Wool sheep welfare is at the heart of the global wool industry and every wool grower’s farm. Ensuring positive animal health outcomes is paramount, ethically as well as economically. The industry recognises the importance of this issue to consumers, brands and retailers, and is committed to transparency in all stages of the wool pipeline.
Best practice principles for sheep
Based on the universally recognised Five Freedoms of animal welfare, the IWTO Specifications for Wool Sheep Welfare provide a concise guide to best practice principles for wool sheep production around the world.
The Specifications respect the vast diversity of sheep production environments, and includes links to the legislative frameworks that protect animal welfare in each wool producing country.
Because of the differences in production systems, sheep breeds, and a host of climatic and environmental variables, best practices in animal welfare are highly specific to region and country. These are guided by the universal animal welfare principles that meet the physiological and behavioural need of sheep:
Read more about each principle and how it applies in practice in wool production: view or download the IWTO Specifications for Wool Sheep Welfare.
WOOL SHEEP WELFARE & THE DUMFRIES DECLARATION
The IWTO Specifications for Wool Sheep Welfare are also a cornerstone of the Dumfries Wool Declaration, the industry’s 10-point declaration of intent to support an environmentally responsible, sustainable and commercially viable wool industry.
The full text of the Dumfries Wool Declaration is available here. Pledge your support for the wool industry by committing your company to these 10 Principles, and sign the Dumfries Wool Declaration on the Campaign for Wool website.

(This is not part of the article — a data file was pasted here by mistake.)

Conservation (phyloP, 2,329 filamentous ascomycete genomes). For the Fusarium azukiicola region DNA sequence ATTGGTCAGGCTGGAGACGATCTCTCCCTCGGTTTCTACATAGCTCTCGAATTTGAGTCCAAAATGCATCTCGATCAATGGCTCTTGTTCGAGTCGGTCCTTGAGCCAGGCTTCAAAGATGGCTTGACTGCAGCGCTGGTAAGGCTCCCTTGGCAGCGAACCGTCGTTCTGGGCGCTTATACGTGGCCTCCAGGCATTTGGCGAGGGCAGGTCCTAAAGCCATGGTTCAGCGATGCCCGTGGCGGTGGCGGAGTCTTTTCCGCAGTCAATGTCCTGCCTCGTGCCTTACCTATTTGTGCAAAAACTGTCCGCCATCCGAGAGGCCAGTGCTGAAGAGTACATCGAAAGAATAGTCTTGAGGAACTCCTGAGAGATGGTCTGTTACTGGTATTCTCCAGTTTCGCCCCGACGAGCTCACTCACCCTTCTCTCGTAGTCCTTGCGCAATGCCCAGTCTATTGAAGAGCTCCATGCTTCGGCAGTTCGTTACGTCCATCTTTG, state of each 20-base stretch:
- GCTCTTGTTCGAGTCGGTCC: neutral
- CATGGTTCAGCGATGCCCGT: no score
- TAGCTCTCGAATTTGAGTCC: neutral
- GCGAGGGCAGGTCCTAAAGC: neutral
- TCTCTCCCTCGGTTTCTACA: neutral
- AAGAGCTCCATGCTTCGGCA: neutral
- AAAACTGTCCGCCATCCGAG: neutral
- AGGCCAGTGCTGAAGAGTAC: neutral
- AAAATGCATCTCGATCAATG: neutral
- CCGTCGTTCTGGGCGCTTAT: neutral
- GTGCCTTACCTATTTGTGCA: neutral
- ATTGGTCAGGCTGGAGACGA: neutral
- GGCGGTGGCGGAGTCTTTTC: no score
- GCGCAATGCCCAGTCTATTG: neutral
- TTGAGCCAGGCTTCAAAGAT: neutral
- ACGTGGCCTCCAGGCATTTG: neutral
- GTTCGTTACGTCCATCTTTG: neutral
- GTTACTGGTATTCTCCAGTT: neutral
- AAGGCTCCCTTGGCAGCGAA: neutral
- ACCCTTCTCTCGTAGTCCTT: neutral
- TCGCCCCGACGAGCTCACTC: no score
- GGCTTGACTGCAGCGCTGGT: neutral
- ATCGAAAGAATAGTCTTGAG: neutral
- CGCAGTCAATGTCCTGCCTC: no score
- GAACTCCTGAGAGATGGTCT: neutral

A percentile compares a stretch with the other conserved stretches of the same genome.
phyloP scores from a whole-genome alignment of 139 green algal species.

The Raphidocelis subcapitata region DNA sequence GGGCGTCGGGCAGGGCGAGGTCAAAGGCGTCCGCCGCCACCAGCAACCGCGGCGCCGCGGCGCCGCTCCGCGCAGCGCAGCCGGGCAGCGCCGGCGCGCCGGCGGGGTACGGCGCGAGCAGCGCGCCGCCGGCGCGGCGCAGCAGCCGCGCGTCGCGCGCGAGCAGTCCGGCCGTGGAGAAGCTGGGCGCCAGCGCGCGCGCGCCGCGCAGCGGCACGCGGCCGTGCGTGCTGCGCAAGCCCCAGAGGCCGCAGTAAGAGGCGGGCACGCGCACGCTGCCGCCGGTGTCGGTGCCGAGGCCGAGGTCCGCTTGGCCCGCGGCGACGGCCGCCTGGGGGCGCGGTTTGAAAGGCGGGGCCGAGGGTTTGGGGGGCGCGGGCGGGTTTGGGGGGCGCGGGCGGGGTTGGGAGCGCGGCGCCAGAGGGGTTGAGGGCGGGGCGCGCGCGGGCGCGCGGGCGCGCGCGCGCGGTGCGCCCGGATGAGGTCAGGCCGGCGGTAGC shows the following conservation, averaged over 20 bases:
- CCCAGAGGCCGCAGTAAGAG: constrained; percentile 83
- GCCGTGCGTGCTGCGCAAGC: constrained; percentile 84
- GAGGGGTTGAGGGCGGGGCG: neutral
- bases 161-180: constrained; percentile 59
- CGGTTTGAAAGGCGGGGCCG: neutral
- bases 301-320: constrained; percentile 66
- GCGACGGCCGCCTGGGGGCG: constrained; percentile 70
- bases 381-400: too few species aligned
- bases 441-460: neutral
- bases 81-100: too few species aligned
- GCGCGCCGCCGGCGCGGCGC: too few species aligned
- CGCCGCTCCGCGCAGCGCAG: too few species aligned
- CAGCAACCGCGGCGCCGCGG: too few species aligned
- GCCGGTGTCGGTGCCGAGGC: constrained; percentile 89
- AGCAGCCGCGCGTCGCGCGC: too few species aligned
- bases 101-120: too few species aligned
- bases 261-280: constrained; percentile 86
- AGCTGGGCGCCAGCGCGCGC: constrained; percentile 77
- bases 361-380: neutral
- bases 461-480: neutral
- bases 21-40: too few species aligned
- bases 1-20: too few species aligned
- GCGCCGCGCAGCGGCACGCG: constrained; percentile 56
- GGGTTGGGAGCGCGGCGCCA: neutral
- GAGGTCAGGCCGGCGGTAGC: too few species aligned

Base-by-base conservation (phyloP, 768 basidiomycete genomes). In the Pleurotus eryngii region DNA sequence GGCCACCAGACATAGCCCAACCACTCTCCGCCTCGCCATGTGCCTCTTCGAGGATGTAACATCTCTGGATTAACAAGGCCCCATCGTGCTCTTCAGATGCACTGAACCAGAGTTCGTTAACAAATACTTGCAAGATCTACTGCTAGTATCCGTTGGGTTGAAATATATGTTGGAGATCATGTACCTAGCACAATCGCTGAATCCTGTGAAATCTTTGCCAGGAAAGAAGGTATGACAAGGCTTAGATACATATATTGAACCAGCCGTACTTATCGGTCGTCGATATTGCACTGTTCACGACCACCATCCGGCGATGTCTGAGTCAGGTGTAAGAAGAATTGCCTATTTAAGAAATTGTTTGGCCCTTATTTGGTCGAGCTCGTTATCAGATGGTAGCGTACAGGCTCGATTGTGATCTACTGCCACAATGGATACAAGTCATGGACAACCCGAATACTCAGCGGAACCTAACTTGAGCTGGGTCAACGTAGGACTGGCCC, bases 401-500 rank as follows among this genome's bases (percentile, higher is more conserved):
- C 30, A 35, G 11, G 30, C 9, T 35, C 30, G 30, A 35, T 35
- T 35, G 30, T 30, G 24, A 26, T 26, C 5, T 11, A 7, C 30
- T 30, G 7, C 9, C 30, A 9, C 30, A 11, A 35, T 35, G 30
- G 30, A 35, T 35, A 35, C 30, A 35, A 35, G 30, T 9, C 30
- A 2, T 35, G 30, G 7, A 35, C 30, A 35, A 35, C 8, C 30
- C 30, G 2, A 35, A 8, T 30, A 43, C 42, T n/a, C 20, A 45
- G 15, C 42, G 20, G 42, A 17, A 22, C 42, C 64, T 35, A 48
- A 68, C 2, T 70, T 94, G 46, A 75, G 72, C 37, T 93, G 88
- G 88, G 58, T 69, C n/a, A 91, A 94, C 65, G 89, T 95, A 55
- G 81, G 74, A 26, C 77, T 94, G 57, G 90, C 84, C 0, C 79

IWTO & THE OIE
The OIE (World Organisation for Animal Health) is recognised by the World Trade Organistion as the reference organisation for international animal health standards.
The IWTO and OIE maintain a Memorandum of Understanding with the following commitments:
- The IWTO monitors national and international welfare regulations set by Government or Intergovernmental Organisations in order to determine the appropriate actions to promote the wool industry in relation to sustainability issues
- The OIE works on safeguarding world trade by publishing health sanitary standards for international trade in animals and animal products for Member Countries to protect themselves from the introduction of disease and pathogens and avoid their spread worldwide
- The OIE and IWTO keep each other informed of activities that may be of mutual interest and invite the other to participate as an observer in meetings where matters of mutual interest might arise and make reports of these meetings available.
Both organisations endeavor to cooperate further through both formal and informal consultations on issues of common interest, in particular the exchange of views and participation at meetings on relevant aspects of animal welfare and biosecurity, which could impact the wool industry.